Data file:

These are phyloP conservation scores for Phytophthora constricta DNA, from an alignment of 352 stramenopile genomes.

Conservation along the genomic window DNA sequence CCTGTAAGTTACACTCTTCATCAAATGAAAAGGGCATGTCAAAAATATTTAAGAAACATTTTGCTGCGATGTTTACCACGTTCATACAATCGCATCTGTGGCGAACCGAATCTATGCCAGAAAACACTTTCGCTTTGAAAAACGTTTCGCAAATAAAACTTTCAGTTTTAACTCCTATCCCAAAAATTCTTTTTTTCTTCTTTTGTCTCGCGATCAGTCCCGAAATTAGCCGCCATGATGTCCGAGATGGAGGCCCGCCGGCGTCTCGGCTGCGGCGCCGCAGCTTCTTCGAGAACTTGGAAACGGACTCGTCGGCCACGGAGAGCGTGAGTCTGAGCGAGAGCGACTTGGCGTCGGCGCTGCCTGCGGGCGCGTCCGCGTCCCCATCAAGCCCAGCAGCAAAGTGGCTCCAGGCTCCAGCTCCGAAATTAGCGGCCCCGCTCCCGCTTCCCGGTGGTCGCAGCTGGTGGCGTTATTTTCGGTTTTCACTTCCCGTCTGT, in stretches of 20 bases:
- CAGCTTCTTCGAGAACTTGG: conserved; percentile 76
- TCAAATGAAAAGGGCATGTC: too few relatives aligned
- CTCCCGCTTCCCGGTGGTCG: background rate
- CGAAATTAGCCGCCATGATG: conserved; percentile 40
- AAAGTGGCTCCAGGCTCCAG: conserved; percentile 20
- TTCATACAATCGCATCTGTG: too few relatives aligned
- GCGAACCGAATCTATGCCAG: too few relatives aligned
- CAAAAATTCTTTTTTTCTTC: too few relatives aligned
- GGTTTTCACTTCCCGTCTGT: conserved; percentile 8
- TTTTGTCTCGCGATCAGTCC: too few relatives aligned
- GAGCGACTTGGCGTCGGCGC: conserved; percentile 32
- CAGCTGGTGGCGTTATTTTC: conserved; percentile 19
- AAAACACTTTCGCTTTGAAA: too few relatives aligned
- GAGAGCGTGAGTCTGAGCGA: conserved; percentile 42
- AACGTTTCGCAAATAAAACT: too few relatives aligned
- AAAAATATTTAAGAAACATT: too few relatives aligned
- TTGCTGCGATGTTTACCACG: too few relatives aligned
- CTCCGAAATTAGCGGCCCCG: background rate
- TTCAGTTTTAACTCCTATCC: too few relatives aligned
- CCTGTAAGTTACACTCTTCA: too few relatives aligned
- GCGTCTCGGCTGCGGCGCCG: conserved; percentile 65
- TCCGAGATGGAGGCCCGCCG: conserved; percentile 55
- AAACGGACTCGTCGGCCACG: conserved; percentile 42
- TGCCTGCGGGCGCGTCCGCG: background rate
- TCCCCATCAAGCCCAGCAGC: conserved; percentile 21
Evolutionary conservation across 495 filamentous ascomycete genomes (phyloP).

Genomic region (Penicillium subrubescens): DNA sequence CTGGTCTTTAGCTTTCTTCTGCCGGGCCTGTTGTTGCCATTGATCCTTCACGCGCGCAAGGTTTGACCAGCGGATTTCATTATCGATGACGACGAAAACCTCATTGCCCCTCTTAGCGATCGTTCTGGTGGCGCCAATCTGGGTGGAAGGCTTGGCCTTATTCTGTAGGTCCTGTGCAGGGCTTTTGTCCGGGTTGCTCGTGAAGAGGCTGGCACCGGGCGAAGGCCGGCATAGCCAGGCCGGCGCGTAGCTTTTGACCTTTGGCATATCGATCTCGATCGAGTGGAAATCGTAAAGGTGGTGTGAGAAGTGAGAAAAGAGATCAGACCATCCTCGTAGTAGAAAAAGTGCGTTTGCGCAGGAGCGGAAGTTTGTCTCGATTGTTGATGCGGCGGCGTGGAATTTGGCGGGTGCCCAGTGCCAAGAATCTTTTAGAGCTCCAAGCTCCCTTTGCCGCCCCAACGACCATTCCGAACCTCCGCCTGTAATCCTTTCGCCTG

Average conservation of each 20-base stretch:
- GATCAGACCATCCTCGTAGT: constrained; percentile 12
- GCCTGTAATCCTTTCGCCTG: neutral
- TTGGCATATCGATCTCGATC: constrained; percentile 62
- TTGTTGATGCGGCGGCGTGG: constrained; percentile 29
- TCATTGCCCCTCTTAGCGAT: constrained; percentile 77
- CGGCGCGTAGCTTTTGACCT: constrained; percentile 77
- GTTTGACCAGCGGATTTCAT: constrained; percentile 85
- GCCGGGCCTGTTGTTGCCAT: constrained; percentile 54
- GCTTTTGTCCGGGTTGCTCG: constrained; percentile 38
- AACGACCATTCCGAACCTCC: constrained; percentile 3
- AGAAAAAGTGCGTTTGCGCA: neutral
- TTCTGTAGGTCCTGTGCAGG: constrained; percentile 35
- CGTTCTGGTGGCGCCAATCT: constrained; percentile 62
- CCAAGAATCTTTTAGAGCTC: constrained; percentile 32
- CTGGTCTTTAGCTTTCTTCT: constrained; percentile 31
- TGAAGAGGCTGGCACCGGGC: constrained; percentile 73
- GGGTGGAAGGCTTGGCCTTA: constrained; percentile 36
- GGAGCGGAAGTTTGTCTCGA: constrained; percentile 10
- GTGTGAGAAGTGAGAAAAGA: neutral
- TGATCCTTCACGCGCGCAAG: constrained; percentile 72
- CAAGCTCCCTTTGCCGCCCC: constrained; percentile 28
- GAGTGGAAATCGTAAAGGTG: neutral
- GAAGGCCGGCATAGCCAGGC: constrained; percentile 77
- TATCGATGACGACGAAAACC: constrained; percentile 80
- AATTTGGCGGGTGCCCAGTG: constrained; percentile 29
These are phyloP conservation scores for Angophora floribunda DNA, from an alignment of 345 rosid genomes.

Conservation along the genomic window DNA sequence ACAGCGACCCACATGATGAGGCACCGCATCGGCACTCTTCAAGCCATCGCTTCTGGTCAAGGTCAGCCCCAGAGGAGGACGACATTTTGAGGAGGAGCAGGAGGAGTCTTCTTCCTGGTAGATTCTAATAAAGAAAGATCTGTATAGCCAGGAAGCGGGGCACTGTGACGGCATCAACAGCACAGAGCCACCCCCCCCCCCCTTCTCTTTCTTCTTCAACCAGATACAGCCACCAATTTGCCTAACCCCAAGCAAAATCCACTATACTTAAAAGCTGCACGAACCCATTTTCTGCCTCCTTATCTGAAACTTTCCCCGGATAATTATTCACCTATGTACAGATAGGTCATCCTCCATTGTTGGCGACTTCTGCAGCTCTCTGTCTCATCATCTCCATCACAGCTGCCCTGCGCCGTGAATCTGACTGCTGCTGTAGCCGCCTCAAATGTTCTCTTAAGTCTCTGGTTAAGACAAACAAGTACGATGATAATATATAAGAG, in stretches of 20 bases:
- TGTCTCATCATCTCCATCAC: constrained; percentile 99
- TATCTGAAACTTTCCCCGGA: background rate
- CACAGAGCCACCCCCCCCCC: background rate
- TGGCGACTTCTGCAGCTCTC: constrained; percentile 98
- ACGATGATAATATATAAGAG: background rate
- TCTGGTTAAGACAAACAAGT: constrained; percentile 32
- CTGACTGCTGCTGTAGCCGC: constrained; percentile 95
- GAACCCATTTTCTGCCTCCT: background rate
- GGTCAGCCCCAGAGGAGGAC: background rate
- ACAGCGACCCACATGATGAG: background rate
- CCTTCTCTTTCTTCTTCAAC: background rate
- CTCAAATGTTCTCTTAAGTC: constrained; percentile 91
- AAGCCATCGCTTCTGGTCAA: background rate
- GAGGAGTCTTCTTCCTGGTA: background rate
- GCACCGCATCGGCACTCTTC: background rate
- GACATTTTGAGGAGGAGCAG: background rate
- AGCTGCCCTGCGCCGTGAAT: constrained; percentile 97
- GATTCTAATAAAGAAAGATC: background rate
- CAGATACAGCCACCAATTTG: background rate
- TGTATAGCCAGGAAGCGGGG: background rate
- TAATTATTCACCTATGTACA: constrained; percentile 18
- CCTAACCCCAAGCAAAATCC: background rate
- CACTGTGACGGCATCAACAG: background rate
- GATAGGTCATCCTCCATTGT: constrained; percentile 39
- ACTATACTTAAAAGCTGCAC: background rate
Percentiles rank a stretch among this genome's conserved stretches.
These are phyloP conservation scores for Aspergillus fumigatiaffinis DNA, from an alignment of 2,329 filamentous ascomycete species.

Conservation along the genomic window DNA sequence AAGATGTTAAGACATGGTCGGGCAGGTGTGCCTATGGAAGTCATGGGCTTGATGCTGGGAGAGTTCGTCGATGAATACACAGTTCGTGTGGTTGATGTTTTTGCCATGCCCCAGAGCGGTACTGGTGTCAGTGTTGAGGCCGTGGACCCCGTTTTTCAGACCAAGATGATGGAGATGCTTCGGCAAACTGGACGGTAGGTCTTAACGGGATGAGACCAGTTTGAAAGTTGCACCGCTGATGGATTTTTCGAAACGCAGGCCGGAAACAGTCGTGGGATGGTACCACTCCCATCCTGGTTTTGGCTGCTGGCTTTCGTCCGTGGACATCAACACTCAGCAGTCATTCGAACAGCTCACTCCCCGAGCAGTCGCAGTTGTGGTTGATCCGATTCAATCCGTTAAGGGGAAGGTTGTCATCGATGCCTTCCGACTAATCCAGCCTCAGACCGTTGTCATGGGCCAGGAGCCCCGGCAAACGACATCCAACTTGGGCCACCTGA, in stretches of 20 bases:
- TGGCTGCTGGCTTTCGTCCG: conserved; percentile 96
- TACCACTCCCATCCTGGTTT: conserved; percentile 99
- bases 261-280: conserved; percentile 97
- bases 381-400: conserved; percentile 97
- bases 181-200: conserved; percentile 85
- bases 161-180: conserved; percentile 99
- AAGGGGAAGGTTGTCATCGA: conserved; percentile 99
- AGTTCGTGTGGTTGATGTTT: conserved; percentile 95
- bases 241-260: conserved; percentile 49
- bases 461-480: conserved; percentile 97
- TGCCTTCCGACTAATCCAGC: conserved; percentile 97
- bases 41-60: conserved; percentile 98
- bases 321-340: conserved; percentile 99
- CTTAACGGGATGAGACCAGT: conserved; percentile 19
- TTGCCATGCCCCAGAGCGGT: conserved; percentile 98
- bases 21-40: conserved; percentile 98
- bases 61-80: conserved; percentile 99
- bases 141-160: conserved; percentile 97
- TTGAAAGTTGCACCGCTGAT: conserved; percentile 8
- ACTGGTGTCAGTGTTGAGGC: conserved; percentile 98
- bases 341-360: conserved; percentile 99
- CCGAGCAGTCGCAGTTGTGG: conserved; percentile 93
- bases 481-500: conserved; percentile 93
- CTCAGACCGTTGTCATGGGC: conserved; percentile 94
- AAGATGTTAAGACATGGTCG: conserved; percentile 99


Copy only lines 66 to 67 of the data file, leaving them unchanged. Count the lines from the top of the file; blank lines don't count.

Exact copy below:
- GGTCAGCCCCAGAGGAGGAC: background rate
- ACAGCGACCCACATGATGAG: background rate